An interesting question came up on Twitter the other day. Do you accept Linkedin connection requests from strangers? I used to. Today I generally do not. Here’s why I used to, and why I changed my mind.
Whether you accepted connection requests from strangers really depends on what you’re trying to get out of Linkedin. If those connections don’t further your goals, simply don’t accept them.
Why people accept Linkedin connection requests from strangers
Early on, you’re just trying to get as many connections as you can. When you don’t have a lot of connections in your professional network, it’s hard to know who’s going to help you and who isn’t. When I only had a few dozen connections, I didn’t click reject unless it was someone who had a terrible reputation.
I met the best recruiter I’ve ever worked with through a stranger request on Linkedin. We met for coffee, talked about my background and about the companies he knew about, and he got me some interviews, including one that led to an offer. So that was good.
And it’s a bit of a numbers game. I had a coworker who would ask occasionally how many connections I was up to. He usually had more than I did but occasionally I could pull ahead.
Oddly enough, I had a few cases of mistaken identity. I’d find someone I thought I knew on Linkedin, send a connection request, and they’d accept. Then I could see their profile and realize it was someone with the same name, but not the person I knew. I’m not sure why they accepted my request, but maybe they were playing a numbers game too. When I post something that gets some traffic, a couple of those guys look at my profile from time to time, probably trying in vain to figure out where they know me from.
Why strangers send connection requests on Linkedin
I don’t generally accept connection requests from strangers myself, anymore. There’s a good reason for that. I got a few connection requests from people whose names sounded vaguely familiar, and they turned out not to be who I thought they were. That’s all well and good, but some of these people were super chatty. They posted dozens of things on Linkedin every single day. And I couldn’t see the things I wanted to see because my feed was so cluttered with posts that were interesting to people I didn’t even know.
I also ended up with a lot of low-quality recruiters in my connections. These were people who wanted to submit me to every single security job they could find just because I had CISSP in my profile. Ten years ago that was OK with me, because I didn’t have a specialty yet. I was willing to consider anything unless I was obviously underqualified for it. But those shotgun-style recruiters almost never got me an interview, and even those were never a serious opportunity. I’d get in and the interview might go OK, but never great. Some went less than great.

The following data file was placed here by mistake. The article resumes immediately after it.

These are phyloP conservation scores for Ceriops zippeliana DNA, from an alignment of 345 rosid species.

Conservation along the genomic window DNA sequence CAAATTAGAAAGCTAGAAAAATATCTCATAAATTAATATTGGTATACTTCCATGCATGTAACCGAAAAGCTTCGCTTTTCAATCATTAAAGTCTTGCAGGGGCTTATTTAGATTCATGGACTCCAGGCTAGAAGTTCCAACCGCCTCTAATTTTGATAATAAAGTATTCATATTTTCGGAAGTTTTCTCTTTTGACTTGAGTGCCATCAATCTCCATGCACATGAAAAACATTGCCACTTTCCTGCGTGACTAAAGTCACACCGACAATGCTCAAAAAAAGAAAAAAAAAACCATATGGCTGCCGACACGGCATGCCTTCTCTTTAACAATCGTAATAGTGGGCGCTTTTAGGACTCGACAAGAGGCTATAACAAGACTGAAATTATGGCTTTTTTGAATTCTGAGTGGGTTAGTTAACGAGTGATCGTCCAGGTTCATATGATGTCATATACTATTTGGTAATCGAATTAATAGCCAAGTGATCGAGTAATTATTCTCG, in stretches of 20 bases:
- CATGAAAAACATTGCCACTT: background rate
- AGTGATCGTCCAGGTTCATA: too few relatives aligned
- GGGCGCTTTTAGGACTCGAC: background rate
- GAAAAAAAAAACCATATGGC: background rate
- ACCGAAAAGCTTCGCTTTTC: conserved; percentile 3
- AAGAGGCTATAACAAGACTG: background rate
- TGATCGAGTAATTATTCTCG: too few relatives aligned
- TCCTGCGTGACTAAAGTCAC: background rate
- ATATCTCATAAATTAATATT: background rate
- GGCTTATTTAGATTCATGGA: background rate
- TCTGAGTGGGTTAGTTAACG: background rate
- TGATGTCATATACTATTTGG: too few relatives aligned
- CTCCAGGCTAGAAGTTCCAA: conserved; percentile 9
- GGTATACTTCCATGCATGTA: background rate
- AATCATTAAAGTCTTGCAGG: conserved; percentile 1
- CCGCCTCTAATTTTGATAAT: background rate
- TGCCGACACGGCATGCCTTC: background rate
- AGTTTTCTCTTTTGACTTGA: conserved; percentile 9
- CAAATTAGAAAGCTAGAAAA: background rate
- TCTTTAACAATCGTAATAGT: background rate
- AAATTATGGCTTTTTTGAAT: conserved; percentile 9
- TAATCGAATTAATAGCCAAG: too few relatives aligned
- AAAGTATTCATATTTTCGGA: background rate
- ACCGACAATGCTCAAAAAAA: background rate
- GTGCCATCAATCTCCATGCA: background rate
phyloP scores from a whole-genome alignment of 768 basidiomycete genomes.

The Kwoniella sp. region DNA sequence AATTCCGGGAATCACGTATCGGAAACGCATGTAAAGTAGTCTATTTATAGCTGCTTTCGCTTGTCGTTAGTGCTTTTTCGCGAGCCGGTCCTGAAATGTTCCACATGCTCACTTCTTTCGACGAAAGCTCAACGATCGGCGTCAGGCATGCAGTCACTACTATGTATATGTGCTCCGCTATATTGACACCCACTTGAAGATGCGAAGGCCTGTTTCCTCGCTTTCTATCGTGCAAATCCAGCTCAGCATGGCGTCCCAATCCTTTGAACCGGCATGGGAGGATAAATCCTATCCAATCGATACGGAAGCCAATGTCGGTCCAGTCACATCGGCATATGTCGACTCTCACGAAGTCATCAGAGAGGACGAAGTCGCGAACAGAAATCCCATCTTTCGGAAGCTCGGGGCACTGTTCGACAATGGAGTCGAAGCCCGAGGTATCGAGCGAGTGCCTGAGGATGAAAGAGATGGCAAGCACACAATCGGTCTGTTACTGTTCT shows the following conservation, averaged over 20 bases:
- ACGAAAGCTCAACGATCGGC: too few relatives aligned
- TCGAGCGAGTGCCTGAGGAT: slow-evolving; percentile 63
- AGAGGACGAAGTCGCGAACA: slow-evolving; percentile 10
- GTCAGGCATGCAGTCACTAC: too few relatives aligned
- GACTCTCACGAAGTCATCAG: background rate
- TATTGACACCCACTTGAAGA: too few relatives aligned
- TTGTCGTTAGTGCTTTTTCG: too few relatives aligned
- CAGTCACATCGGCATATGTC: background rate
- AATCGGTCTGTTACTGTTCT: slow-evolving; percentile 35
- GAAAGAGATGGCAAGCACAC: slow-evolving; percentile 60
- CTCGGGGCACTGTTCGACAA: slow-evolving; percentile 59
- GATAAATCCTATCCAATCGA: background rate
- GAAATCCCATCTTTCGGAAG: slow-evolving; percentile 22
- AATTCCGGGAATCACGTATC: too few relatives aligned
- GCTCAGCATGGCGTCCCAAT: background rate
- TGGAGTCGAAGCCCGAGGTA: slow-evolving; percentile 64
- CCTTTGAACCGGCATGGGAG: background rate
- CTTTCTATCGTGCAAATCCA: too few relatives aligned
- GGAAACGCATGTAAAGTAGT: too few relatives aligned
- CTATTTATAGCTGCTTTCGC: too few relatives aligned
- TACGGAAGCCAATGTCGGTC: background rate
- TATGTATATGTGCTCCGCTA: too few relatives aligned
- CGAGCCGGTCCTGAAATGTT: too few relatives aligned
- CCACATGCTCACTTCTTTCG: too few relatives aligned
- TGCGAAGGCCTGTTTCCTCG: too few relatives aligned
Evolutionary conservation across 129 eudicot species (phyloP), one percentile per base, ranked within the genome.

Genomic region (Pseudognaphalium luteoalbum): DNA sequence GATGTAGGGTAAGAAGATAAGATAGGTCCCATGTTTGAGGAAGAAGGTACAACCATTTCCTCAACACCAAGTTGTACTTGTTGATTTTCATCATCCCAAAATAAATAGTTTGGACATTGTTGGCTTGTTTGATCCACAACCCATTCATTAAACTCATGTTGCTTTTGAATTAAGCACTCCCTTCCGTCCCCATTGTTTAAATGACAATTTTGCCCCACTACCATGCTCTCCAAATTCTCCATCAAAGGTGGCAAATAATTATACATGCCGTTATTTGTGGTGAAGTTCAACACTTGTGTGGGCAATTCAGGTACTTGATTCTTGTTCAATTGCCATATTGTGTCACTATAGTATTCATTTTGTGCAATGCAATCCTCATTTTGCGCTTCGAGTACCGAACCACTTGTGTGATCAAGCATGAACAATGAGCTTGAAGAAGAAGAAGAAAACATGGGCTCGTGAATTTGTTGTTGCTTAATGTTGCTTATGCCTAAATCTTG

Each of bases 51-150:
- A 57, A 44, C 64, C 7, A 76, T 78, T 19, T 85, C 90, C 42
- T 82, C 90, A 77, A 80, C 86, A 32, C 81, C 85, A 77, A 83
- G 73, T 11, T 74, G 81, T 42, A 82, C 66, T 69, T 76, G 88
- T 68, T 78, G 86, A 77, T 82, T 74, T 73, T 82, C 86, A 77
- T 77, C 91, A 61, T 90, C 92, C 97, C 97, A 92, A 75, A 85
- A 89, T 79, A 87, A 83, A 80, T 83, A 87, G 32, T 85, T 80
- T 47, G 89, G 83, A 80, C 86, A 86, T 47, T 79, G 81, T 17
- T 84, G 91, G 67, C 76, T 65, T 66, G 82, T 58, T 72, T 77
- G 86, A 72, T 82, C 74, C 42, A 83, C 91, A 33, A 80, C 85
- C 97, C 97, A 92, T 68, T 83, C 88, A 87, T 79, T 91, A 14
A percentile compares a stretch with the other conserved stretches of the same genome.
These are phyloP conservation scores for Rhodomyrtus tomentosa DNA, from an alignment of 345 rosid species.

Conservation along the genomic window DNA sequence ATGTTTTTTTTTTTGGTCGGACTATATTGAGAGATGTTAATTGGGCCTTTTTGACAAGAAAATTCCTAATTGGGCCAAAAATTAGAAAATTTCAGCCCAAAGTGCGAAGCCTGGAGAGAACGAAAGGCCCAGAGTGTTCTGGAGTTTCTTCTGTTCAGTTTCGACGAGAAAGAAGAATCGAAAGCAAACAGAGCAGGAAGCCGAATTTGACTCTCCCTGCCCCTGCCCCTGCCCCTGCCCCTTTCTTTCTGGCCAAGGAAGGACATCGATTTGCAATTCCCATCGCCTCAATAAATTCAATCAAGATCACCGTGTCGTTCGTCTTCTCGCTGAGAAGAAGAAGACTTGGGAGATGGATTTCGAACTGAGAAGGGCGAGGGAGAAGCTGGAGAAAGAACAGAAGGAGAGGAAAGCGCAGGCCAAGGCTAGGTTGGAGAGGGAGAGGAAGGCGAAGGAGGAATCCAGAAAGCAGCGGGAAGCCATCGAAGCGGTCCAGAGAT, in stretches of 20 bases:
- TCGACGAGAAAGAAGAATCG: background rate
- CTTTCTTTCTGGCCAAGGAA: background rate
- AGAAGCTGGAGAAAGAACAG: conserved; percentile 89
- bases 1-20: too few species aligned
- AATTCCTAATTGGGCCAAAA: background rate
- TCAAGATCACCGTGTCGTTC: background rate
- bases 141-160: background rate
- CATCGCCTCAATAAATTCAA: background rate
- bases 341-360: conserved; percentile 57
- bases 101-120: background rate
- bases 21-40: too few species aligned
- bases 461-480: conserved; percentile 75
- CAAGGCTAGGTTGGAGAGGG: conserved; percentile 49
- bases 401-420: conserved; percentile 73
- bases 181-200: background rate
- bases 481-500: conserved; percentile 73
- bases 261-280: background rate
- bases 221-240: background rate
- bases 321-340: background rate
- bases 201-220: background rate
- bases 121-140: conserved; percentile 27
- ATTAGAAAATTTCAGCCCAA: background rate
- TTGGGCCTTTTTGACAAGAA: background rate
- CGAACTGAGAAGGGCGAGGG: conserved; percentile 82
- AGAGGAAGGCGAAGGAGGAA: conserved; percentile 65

That was OK when I was in a job that wasn’t really going anywhere. Those interviews that didn’t go anywhere got me some practice, and they helped me get an idea what I might or might not be looking for. But 0nce I found my groove, all those job pitches got annoying.
How to get fewer requests on Linkedin
Here’s some counter-intuitive advice: Here’s how to get fewer connection requests on Linkedin.
First, Linkedin suggests people based on mutual connections. The more connections you have, the more you appear on other people’s suggestions list. And some people blindly click on every one of those, hoping to build a following. Or something.
It doesn’t hurt to go through and pare down the list. That recruiter who got you an interview four years ago and you never heard from again? Delete. No hard feelings, but neither of you are helping each other now. That case of mistaken identity? Delete. Again, no hard feelings. People you worked with four jobs ago, never kept in touch with, and you’re pretty glad you don’t work together anymore? Delete. Recruiters who submitted you for a bunch of jobs and none of them panned out? Delete. They probably have thousands of connections, and I get a lot fewer requests from randos now that I’ve pruned that crew from my connections.
I have two or three reliable recruiters who’ve gotten me placed somewhere. I keep them around, just in case. But just those.
Pruning your profile also helps. Go through your skills. If those skills aren’t directly related to the job you do now, or want in the future, delete it. I deleted almost all of my sysadmin-type skills from my profile. Sure, I can still do some of that kind of work, but having it on my profile was getting me weird job pitches. I used to get job pitches on a semi-regular basis for the job I was doing 15 years ago. Once I removed those skills, I got a lot fewer pitches like those. Keep your profile looking forward, not backward. That way, if you do get a job pitch, it’s more likely to be something that advances your career, not a lateral move that isn’t worth starting all over benefits-wise for. In the example in the image above, I clearly got the pitch because I mention DNS, web filtering proxy, and antivirus experience. I probably ought to consider removing those keywords.